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Meandering thoughts of a Bay Area college student… be prepared for some bipolar vocabulary

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Filed under: General

Rule of Friendship #6


Know when your friend wants advice… and know what to say when they’re down. When a friend is down, he or she may be just asking for someone to listen. Someone to… maybe take their side. That’s the job of a friend. Know when to be honest, but know when to be all, “YES, I totally agree with you. That was total B.S.”

There are many ways to cheer up a friend. Saying “I know how you feel…” IS NOT ONE OF THEM. In my honest opinion, it is one of THE WORST things to say.

“Yeah I know how you feel. I remember one time when ____ happened to me, and I was…” Oh God, shut up! Last time I checked, this was about me. I’m the one that’s sad. Don’t tell me you know how I feel. Sure, I feel better when someone comments on a problem of mine by saying, “Duude, I’ve been through that before also. Hope you get better.” But… that’s different. That won’t fly when you’re talking to someone in person. It could work if they had a rough day, but not if they’re broken and in tears.

Sometimes, I think the best way to cheer someone up is to get their mind off of things. If they wanted to talk to you about it, they will. In the meantime, grab some frozen yogurt, or coffee, or invite them over for a mindless 3 hours of video games.

So, rule #6: know when and when not to give advice and for heaven’s sake, don’t say “I know how you feel.”

Filed under: General

Greetings weary traveler

You have indeed reached a most magical place called “The City.” It’s in The City that you find spectacles so odd you won’t be able to avert your eyes. Magical things such as giant towering structures of glass and metal beams where city-folk work, metal boxes on wheels that effortlessly go at speeds faster than your best pure-bred horse, and giant metal birds that can fly at unimaginable heights and make sounds louder than thunder itself, can make anyone take a step back to get it all in.

Everything in the city is fast-paced. Nobody takes a walk for the sake of taking a walk. Occasionally you have insane people who run for the sake of running, but we all avoid them. Rather, people need to be places. And The City caters to these people. The ground you’re standing on as you talk to me… it’s unnaturally smooth, is it not? It’s for our metal boxes. They don’t like rough roads.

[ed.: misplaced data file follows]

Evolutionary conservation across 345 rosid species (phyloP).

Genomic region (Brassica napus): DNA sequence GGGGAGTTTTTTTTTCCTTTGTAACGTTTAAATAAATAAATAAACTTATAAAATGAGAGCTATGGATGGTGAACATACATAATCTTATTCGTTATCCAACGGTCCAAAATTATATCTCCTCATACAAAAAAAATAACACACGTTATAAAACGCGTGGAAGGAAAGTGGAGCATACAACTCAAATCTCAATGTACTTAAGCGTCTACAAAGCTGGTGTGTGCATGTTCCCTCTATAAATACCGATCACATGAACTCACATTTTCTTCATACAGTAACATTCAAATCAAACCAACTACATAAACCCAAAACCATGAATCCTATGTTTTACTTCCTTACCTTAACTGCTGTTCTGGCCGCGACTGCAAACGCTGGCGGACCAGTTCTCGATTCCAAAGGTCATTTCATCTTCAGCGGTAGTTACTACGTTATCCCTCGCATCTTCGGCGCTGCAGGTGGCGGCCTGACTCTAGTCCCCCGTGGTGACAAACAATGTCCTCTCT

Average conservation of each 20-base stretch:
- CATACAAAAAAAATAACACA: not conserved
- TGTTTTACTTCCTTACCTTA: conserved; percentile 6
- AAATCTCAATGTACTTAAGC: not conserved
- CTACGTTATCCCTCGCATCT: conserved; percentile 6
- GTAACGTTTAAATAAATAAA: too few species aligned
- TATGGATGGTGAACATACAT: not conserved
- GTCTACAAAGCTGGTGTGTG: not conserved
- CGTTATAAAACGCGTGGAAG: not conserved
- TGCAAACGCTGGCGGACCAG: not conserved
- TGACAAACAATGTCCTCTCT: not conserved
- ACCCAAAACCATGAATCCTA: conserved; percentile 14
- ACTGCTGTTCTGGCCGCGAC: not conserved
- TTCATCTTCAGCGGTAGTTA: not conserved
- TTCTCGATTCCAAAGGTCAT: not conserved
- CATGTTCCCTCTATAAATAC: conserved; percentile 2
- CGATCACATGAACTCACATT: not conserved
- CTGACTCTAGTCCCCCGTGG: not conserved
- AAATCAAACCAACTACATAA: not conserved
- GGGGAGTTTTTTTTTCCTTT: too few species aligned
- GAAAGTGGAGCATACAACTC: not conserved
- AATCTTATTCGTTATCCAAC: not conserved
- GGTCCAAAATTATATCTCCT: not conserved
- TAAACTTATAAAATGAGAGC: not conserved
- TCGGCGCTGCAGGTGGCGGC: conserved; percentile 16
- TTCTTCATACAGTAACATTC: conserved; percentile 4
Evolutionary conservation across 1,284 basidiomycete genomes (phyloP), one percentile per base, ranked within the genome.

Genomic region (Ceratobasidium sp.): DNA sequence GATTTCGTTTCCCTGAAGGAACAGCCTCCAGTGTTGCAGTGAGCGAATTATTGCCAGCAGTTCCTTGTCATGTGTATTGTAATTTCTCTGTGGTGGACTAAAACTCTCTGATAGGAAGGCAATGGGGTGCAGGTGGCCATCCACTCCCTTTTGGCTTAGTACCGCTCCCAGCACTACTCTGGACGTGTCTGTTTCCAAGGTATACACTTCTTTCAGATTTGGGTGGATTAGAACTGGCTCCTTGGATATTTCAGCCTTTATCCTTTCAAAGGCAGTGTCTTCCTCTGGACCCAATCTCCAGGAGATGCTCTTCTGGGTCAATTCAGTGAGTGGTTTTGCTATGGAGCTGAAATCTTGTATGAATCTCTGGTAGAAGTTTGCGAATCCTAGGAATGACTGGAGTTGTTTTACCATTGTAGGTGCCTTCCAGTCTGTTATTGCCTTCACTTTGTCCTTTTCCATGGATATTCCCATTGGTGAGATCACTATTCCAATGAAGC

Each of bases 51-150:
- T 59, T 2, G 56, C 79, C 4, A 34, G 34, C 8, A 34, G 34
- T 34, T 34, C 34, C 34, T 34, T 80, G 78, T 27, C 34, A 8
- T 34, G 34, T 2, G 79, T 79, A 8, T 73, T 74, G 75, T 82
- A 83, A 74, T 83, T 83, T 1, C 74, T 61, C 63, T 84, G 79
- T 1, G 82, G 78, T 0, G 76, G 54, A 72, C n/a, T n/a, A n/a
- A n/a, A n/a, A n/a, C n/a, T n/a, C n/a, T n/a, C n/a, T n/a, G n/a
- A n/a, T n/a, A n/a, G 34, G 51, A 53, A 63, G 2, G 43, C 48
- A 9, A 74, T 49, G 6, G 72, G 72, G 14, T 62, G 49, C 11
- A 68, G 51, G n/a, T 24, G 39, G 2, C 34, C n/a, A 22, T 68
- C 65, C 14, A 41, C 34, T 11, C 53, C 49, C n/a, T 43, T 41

And the people themselves. We never look where we’re going. We don’t even listen where we’re going. Does the city seem loud to you? It does, right? But take a look at that woman there. She’s not schizophrenic, but she has something in her ear that lets her talk to someone far away. Hard to believe? I can’t really explain it to someone as anachronistic as you, but you can picture it if you imagine really long telephone lines that go all the way into space, past the height our metal birds fly. There they stop at a man-made moon with metal wings, only a million times smaller. Then they come back and attach themselves to another person’s phone.

And yes, people never look wherever they go. They aren’t as amazed as you and me when they see one of these birds or when they go between the skyscrapers. To them, The City isn’t magical at all; it’s just another place to be. You’d be surprised, traveler, that these city-folk pay a lot of money and spend much effort to go to places that you yourself find mundane.

Well, traveler, I do much hope you enjoy your time here. This is where we part, for a calculus class awaits me. Before we part, a word of warning. The boxes on wheels… they’re blind. So are the people who operate them. I already told you before that nobody looks where they go. Tread with caution when you’re in The City. It’s as dangerous as it’s magical.

Filed under: General

The process

More and more drafts continue to gather dust as I basically perform the electronic equivalent of writing something down, read over it, crumple it up, and toss it into the bin. I type something up, read over it, and click save draft. And forget about it. Well, not really.

But that’s what’s convenient about blogging. Those ideas never go to waste. You don’t empty all of the contents into the recycling bin at the end of the day. Rather, they sit there. They sit there and stare at me like this. 0_0 Big, round, creepy eyes. And they keep telling me to finish them.